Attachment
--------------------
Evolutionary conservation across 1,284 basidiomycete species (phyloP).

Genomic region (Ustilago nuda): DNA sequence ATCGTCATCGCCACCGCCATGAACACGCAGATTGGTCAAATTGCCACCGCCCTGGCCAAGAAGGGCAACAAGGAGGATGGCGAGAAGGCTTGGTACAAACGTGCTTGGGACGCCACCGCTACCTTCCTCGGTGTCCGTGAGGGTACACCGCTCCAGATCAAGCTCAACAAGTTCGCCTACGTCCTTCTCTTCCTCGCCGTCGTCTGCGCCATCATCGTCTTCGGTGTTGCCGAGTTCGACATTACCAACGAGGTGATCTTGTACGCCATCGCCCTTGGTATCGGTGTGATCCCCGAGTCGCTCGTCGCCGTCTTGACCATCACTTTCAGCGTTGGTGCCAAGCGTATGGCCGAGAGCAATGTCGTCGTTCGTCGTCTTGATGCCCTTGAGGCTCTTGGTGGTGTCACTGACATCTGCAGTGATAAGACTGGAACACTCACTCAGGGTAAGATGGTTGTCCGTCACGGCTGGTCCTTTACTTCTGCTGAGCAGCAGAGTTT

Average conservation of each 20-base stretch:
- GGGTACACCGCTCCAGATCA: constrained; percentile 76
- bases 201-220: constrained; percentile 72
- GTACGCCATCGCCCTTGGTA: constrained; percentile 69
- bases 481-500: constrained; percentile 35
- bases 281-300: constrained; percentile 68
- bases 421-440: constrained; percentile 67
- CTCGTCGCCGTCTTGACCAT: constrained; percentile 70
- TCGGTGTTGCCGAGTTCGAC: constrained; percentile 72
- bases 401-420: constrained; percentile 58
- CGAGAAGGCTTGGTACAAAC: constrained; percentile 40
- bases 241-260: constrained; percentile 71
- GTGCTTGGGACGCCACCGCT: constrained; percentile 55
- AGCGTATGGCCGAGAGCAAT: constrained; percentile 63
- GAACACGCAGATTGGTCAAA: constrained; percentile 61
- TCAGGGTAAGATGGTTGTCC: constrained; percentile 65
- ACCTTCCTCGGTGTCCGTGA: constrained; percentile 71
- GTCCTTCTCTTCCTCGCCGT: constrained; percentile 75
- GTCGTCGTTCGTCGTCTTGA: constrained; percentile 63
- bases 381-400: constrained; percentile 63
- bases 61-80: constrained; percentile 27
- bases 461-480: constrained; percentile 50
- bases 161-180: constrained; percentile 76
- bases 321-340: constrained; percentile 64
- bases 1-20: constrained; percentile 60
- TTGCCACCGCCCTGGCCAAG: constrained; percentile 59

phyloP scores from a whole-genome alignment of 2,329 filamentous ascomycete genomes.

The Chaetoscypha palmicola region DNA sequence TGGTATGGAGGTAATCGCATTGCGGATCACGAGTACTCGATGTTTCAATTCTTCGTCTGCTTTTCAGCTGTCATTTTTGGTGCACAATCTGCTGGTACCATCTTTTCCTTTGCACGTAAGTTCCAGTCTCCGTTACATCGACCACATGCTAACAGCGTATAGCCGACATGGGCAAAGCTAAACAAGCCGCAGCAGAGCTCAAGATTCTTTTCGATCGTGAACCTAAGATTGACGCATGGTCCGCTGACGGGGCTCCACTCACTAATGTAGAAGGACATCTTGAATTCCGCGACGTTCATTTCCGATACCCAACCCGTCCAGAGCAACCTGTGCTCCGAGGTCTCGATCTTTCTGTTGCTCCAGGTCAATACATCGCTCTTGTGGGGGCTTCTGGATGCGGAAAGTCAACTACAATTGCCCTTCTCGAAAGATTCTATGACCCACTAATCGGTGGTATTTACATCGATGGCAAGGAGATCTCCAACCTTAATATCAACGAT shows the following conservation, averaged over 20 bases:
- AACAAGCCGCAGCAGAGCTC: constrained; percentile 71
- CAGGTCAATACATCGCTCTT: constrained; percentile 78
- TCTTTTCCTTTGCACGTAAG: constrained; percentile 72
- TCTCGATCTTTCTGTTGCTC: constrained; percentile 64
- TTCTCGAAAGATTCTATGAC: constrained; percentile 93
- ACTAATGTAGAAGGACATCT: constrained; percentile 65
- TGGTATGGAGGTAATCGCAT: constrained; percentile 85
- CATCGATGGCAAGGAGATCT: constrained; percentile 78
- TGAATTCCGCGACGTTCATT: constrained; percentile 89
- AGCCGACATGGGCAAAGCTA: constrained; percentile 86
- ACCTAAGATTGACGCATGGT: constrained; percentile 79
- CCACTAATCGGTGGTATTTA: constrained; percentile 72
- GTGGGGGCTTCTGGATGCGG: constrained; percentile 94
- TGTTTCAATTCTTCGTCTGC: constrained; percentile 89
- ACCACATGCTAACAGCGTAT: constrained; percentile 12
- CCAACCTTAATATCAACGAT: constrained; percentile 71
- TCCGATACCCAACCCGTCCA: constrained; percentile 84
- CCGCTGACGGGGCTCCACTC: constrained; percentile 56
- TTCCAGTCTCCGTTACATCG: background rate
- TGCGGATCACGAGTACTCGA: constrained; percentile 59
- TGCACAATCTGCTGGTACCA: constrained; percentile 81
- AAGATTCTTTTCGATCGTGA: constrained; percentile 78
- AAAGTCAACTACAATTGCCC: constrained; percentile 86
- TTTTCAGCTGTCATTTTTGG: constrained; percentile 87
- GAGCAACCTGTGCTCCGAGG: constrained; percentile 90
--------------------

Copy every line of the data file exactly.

Evolutionary conservation across 1,284 basidiomycete species (phyloP).

Genomic region (Ustilago nuda): DNA sequence ATCGTCATCGCCACCGCCATGAACACGCAGATTGGTCAAATTGCCACCGCCCTGGCCAAGAAGGGCAACAAGGAGGATGGCGAGAAGGCTTGGTACAAACGTGCTTGGGACGCCACCGCTACCTTCCTCGGTGTCCGTGAGGGTACACCGCTCCAGATCAAGCTCAACAAGTTCGCCTACGTCCTTCTCTTCCTCGCCGTCGTCTGCGCCATCATCGTCTTCGGTGTTGCCGAGTTCGACATTACCAACGAGGTGATCTTGTACGCCATCGCCCTTGGTATCGGTGTGATCCCCGAGTCGCTCGTCGCCGTCTTGACCATCACTTTCAGCGTTGGTGCCAAGCGTATGGCCGAGAGCAATGTCGTCGTTCGTCGTCTTGATGCCCTTGAGGCTCTTGGTGGTGTCACTGACATCTGCAGTGATAAGACTGGAACACTCACTCAGGGTAAGATGGTTGTCCGTCACGGCTGGTCCTTTACTTCTGCTGAGCAGCAGAGTTT

Average conservation of each 20-base stretch:
- GGGTACACCGCTCCAGATCA: constrained; percentile 76
- bases 201-220: constrained; percentile 72
- GTACGCCATCGCCCTTGGTA: constrained; percentile 69
- bases 481-500: constrained; percentile 35
- bases 281-300: constrained; percentile 68
- bases 421-440: constrained; percentile 67
- CTCGTCGCCGTCTTGACCAT: constrained; percentile 70
- TCGGTGTTGCCGAGTTCGAC: constrained; percentile 72
- bases 401-420: constrained; percentile 58
- CGAGAAGGCTTGGTACAAAC: constrained; percentile 40
- bases 241-260: constrained; percentile 71
- GTGCTTGGGACGCCACCGCT: constrained; percentile 55
- AGCGTATGGCCGAGAGCAAT: constrained; percentile 63
- GAACACGCAGATTGGTCAAA: constrained; percentile 61
- TCAGGGTAAGATGGTTGTCC: constrained; percentile 65
- ACCTTCCTCGGTGTCCGTGA: constrained; percentile 71
- GTCCTTCTCTTCCTCGCCGT: constrained; percentile 75
- GTCGTCGTTCGTCGTCTTGA: constrained; percentile 63
- bases 381-400: constrained; percentile 63
- bases 61-80: constrained; percentile 27
- bases 461-480: constrained; percentile 50
- bases 161-180: constrained; percentile 76
- bases 321-340: constrained; percentile 64
- bases 1-20: constrained; percentile 60
- TTGCCACCGCCCTGGCCAAG: constrained; percentile 59

phyloP scores from a whole-genome alignment of 2,329 filamentous ascomycete genomes.

The Chaetoscypha palmicola region DNA sequence TGGTATGGAGGTAATCGCATTGCGGATCACGAGTACTCGATGTTTCAATTCTTCGTCTGCTTTTCAGCTGTCATTTTTGGTGCACAATCTGCTGGTACCATCTTTTCCTTTGCACGTAAGTTCCAGTCTCCGTTACATCGACCACATGCTAACAGCGTATAGCCGACATGGGCAAAGCTAAACAAGCCGCAGCAGAGCTCAAGATTCTTTTCGATCGTGAACCTAAGATTGACGCATGGTCCGCTGACGGGGCTCCACTCACTAATGTAGAAGGACATCTTGAATTCCGCGACGTTCATTTCCGATACCCAACCCGTCCAGAGCAACCTGTGCTCCGAGGTCTCGATCTTTCTGTTGCTCCAGGTCAATACATCGCTCTTGTGGGGGCTTCTGGATGCGGAAAGTCAACTACAATTGCCCTTCTCGAAAGATTCTATGACCCACTAATCGGTGGTATTTACATCGATGGCAAGGAGATCTCCAACCTTAATATCAACGAT shows the following conservation, averaged over 20 bases:
- AACAAGCCGCAGCAGAGCTC: constrained; percentile 71
- CAGGTCAATACATCGCTCTT: constrained; percentile 78
- TCTTTTCCTTTGCACGTAAG: constrained; percentile 72
- TCTCGATCTTTCTGTTGCTC: constrained; percentile 64
- TTCTCGAAAGATTCTATGAC: constrained; percentile 93
- ACTAATGTAGAAGGACATCT: constrained; percentile 65
- TGGTATGGAGGTAATCGCAT: constrained; percentile 85
- CATCGATGGCAAGGAGATCT: constrained; percentile 78
- TGAATTCCGCGACGTTCATT: constrained; percentile 89
- AGCCGACATGGGCAAAGCTA: constrained; percentile 86
- ACCTAAGATTGACGCATGGT: constrained; percentile 79
- CCACTAATCGGTGGTATTTA: constrained; percentile 72
- GTGGGGGCTTCTGGATGCGG: constrained; percentile 94
- TGTTTCAATTCTTCGTCTGC: constrained; percentile 89
- ACCACATGCTAACAGCGTAT: constrained; percentile 12
- CCAACCTTAATATCAACGAT: constrained; percentile 71
- TCCGATACCCAACCCGTCCA: constrained; percentile 84
- CCGCTGACGGGGCTCCACTC: constrained; percentile 56
- TTCCAGTCTCCGTTACATCG: background rate
- TGCGGATCACGAGTACTCGA: constrained; percentile 59
- TGCACAATCTGCTGGTACCA: constrained; percentile 81
- AAGATTCTTTTCGATCGTGA: constrained; percentile 78
- AAAGTCAACTACAATTGCCC: constrained; percentile 86
- TTTTCAGCTGTCATTTTTGG: constrained; percentile 87
- GAGCAACCTGTGCTCCGAGG: constrained; percentile 90